Keos – When coins turn to jewelry…

Historians locate the emergence of coins in the West about 550 to 560 BC on the borders of the eastern Aegean Sea, within the kingdom of Lydia. Subsequently the manufacture and use of coins gradually spread to the whole of Greece, the Roman Empire and many other countries around the world. In the Cycladic archipelago, on the Greek island of Kea (Keos or “Κέως” in ancient Greek), coins were produced in antiquity.

Subsequently, these particularly aesthetic coins were sometimes transformed into various jewelries (rings, pendants and bracelets) by skilled craftsmen who borrowed the name of the island from which their coins came to designate the fruit of their work.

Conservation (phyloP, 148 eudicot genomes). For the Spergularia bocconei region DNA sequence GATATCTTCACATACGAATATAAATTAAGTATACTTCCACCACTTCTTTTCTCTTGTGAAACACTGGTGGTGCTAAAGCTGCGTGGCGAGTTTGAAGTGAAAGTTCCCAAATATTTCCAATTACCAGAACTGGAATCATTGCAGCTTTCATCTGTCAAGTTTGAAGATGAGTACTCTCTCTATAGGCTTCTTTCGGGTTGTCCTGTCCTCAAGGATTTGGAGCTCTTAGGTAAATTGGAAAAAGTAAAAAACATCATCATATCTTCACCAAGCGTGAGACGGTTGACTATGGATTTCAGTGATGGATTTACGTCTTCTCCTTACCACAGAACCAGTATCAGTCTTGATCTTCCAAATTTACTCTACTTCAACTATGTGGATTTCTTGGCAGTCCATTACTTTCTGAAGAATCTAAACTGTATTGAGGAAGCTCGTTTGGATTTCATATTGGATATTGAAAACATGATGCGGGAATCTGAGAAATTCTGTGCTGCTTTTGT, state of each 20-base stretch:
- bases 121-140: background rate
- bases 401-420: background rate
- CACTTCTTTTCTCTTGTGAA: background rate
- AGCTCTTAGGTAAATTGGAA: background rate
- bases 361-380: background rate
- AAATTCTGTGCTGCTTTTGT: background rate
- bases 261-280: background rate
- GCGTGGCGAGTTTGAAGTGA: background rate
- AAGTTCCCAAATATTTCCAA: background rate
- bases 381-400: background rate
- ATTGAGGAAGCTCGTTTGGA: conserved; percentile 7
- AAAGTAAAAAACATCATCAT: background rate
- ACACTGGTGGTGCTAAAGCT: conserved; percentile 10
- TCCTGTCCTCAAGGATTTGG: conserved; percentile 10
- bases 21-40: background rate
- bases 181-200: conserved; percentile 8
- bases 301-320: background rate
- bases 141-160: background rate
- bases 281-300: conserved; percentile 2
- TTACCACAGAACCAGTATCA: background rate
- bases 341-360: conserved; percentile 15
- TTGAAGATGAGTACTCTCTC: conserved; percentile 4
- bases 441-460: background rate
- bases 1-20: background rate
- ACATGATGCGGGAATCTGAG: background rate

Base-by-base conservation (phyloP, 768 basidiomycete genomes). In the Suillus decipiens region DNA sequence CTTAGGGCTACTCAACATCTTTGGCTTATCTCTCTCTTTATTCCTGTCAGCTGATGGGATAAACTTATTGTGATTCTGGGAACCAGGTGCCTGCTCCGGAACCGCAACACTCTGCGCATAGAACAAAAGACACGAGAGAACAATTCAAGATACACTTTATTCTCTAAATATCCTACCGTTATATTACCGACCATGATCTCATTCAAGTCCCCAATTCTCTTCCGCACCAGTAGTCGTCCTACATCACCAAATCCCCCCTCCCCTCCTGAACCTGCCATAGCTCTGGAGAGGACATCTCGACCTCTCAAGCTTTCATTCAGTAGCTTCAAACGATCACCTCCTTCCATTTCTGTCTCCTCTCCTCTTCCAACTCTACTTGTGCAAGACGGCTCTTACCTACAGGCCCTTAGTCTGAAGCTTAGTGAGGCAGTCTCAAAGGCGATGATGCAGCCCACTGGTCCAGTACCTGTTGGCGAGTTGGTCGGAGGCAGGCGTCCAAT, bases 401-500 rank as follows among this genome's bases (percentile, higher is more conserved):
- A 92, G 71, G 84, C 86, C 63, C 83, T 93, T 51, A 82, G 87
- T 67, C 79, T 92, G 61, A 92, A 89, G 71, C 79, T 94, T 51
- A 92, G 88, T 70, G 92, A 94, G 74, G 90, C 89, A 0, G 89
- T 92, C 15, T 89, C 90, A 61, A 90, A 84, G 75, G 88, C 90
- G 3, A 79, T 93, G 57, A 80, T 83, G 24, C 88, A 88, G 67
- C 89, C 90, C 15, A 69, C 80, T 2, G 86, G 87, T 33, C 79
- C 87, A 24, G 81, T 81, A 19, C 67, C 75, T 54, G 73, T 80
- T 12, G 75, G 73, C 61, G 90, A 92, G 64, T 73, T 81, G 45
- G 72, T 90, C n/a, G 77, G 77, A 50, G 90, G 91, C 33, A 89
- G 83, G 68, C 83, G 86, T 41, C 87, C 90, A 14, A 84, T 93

The KEOS were born!

Later, it was by extension that this appellation was also used as a generic term to designate certain coins transformed into jewelries. In the course of the 19th century, itinerant craftsmen had the idea to cut out coins to transform them into costume jewelry at an affordable price that they sold at random from their travels.

Today this craft has virtually disappeared and is only practiced by a few enthusiasts who thus offer a second life to the common demonetized coins.

The KEOS are therefore seductive and original costume jewelry made from coins from all over the world, and in particular from those that have been removed from circulation. The cutting, which is entirely done by hand, requires a great dexterity and a prolonged concentration. This technique allows revealing and highlighting the magnificent motives minted on these coins, real miniature works of art.

The multitude of coins that have been issued, especially since the Industrial Revolution, thus offers an extremely varied and almost inexhaustible raw material. True witness to the cultures and peoples of the world, the KEOS are an invitation to travel.